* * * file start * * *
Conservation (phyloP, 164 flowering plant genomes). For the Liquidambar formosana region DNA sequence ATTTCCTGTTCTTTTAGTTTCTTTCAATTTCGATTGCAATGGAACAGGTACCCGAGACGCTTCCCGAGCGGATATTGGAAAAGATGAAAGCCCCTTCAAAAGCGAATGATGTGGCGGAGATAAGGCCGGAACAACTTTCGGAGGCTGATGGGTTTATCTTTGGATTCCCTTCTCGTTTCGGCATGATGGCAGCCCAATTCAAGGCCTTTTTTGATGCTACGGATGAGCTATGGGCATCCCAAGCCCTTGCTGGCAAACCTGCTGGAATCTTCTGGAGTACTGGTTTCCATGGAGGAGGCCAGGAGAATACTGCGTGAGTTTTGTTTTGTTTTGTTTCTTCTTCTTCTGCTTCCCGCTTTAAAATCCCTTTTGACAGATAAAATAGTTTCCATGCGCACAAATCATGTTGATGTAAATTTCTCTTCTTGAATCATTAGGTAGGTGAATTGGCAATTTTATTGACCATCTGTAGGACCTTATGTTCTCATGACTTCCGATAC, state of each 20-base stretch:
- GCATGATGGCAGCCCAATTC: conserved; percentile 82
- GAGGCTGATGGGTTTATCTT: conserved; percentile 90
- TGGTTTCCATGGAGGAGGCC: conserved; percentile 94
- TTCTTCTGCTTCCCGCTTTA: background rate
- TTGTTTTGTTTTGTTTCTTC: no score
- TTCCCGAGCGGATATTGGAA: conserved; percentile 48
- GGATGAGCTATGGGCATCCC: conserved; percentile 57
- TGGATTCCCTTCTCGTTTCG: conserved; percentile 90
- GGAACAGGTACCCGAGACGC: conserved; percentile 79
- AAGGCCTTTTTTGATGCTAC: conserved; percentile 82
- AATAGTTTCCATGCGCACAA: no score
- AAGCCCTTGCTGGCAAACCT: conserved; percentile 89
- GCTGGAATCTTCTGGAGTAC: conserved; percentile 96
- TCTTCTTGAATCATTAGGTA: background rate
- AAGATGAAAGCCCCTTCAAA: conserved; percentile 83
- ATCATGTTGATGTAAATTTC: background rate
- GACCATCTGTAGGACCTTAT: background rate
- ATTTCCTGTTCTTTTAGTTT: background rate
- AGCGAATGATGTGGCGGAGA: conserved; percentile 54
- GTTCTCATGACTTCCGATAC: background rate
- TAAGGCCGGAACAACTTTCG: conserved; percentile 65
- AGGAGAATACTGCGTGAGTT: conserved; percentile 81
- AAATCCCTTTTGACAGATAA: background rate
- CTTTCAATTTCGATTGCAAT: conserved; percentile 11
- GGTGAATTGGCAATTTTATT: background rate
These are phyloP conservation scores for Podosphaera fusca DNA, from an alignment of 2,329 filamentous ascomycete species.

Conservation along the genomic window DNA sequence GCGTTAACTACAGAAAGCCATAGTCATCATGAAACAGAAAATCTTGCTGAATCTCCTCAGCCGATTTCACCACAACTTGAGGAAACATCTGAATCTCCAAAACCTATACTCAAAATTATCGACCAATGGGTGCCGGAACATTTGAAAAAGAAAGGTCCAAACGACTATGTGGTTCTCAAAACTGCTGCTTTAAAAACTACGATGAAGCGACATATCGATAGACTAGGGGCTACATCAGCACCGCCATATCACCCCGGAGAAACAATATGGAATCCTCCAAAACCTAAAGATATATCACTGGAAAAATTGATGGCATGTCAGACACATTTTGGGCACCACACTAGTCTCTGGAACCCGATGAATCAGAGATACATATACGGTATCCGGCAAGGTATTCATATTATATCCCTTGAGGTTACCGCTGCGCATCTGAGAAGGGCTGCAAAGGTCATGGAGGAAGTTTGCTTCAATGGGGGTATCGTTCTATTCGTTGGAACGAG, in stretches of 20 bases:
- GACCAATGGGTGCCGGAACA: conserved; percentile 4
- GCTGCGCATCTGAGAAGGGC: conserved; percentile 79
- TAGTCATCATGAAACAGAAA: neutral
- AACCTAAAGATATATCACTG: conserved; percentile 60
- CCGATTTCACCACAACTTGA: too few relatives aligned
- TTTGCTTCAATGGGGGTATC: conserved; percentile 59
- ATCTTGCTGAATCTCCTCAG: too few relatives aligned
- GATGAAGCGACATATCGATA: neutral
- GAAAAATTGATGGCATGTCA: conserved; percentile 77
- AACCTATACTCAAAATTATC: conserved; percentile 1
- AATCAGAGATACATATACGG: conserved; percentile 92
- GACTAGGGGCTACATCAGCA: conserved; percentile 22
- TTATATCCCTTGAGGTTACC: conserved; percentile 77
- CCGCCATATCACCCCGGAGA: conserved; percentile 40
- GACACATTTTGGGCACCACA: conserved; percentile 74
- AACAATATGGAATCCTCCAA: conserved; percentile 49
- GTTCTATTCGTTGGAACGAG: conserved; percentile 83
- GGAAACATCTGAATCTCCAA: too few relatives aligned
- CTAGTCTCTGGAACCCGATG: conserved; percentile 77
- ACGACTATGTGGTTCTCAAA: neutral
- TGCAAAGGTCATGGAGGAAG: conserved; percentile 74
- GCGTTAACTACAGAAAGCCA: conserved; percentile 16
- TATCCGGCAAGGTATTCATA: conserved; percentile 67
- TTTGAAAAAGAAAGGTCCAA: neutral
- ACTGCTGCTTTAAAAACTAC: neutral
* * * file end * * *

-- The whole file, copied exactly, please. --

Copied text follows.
Conservation (phyloP, 164 flowering plant genomes). For the Liquidambar formosana region DNA sequence ATTTCCTGTTCTTTTAGTTTCTTTCAATTTCGATTGCAATGGAACAGGTACCCGAGACGCTTCCCGAGCGGATATTGGAAAAGATGAAAGCCCCTTCAAAAGCGAATGATGTGGCGGAGATAAGGCCGGAACAACTTTCGGAGGCTGATGGGTTTATCTTTGGATTCCCTTCTCGTTTCGGCATGATGGCAGCCCAATTCAAGGCCTTTTTTGATGCTACGGATGAGCTATGGGCATCCCAAGCCCTTGCTGGCAAACCTGCTGGAATCTTCTGGAGTACTGGTTTCCATGGAGGAGGCCAGGAGAATACTGCGTGAGTTTTGTTTTGTTTTGTTTCTTCTTCTTCTGCTTCCCGCTTTAAAATCCCTTTTGACAGATAAAATAGTTTCCATGCGCACAAATCATGTTGATGTAAATTTCTCTTCTTGAATCATTAGGTAGGTGAATTGGCAATTTTATTGACCATCTGTAGGACCTTATGTTCTCATGACTTCCGATAC, state of each 20-base stretch:
- GCATGATGGCAGCCCAATTC: conserved; percentile 82
- GAGGCTGATGGGTTTATCTT: conserved; percentile 90
- TGGTTTCCATGGAGGAGGCC: conserved; percentile 94
- TTCTTCTGCTTCCCGCTTTA: background rate
- TTGTTTTGTTTTGTTTCTTC: no score
- TTCCCGAGCGGATATTGGAA: conserved; percentile 48
- GGATGAGCTATGGGCATCCC: conserved; percentile 57
- TGGATTCCCTTCTCGTTTCG: conserved; percentile 90
- GGAACAGGTACCCGAGACGC: conserved; percentile 79
- AAGGCCTTTTTTGATGCTAC: conserved; percentile 82
- AATAGTTTCCATGCGCACAA: no score
- AAGCCCTTGCTGGCAAACCT: conserved; percentile 89
- GCTGGAATCTTCTGGAGTAC: conserved; percentile 96
- TCTTCTTGAATCATTAGGTA: background rate
- AAGATGAAAGCCCCTTCAAA: conserved; percentile 83
- ATCATGTTGATGTAAATTTC: background rate
- GACCATCTGTAGGACCTTAT: background rate
- ATTTCCTGTTCTTTTAGTTT: background rate
- AGCGAATGATGTGGCGGAGA: conserved; percentile 54
- GTTCTCATGACTTCCGATAC: background rate
- TAAGGCCGGAACAACTTTCG: conserved; percentile 65
- AGGAGAATACTGCGTGAGTT: conserved; percentile 81
- AAATCCCTTTTGACAGATAA: background rate
- CTTTCAATTTCGATTGCAAT: conserved; percentile 11
- GGTGAATTGGCAATTTTATT: background rate
These are phyloP conservation scores for Podosphaera fusca DNA, from an alignment of 2,329 filamentous ascomycete species.

Conservation along the genomic window DNA sequence GCGTTAACTACAGAAAGCCATAGTCATCATGAAACAGAAAATCTTGCTGAATCTCCTCAGCCGATTTCACCACAACTTGAGGAAACATCTGAATCTCCAAAACCTATACTCAAAATTATCGACCAATGGGTGCCGGAACATTTGAAAAAGAAAGGTCCAAACGACTATGTGGTTCTCAAAACTGCTGCTTTAAAAACTACGATGAAGCGACATATCGATAGACTAGGGGCTACATCAGCACCGCCATATCACCCCGGAGAAACAATATGGAATCCTCCAAAACCTAAAGATATATCACTGGAAAAATTGATGGCATGTCAGACACATTTTGGGCACCACACTAGTCTCTGGAACCCGATGAATCAGAGATACATATACGGTATCCGGCAAGGTATTCATATTATATCCCTTGAGGTTACCGCTGCGCATCTGAGAAGGGCTGCAAAGGTCATGGAGGAAGTTTGCTTCAATGGGGGTATCGTTCTATTCGTTGGAACGAG, in stretches of 20 bases:
- GACCAATGGGTGCCGGAACA: conserved; percentile 4
- GCTGCGCATCTGAGAAGGGC: conserved; percentile 79
- TAGTCATCATGAAACAGAAA: neutral
- AACCTAAAGATATATCACTG: conserved; percentile 60
- CCGATTTCACCACAACTTGA: too few relatives aligned
- TTTGCTTCAATGGGGGTATC: conserved; percentile 59
- ATCTTGCTGAATCTCCTCAG: too few relatives aligned
- GATGAAGCGACATATCGATA: neutral
- GAAAAATTGATGGCATGTCA: conserved; percentile 77
- AACCTATACTCAAAATTATC: conserved; percentile 1
- AATCAGAGATACATATACGG: conserved; percentile 92
- GACTAGGGGCTACATCAGCA: conserved; percentile 22
- TTATATCCCTTGAGGTTACC: conserved; percentile 77
- CCGCCATATCACCCCGGAGA: conserved; percentile 40
- GACACATTTTGGGCACCACA: conserved; percentile 74
- AACAATATGGAATCCTCCAA: conserved; percentile 49
- GTTCTATTCGTTGGAACGAG: conserved; percentile 83
- GGAAACATCTGAATCTCCAA: too few relatives aligned
- CTAGTCTCTGGAACCCGATG: conserved; percentile 77
- ACGACTATGTGGTTCTCAAA: neutral
- TGCAAAGGTCATGGAGGAAG: conserved; percentile 74
- GCGTTAACTACAGAAAGCCA: conserved; percentile 16
- TATCCGGCAAGGTATTCATA: conserved; percentile 67
- TTTGAAAAAGAAAGGTCCAA: neutral
- ACTGCTGCTTTAAAAACTAC: neutral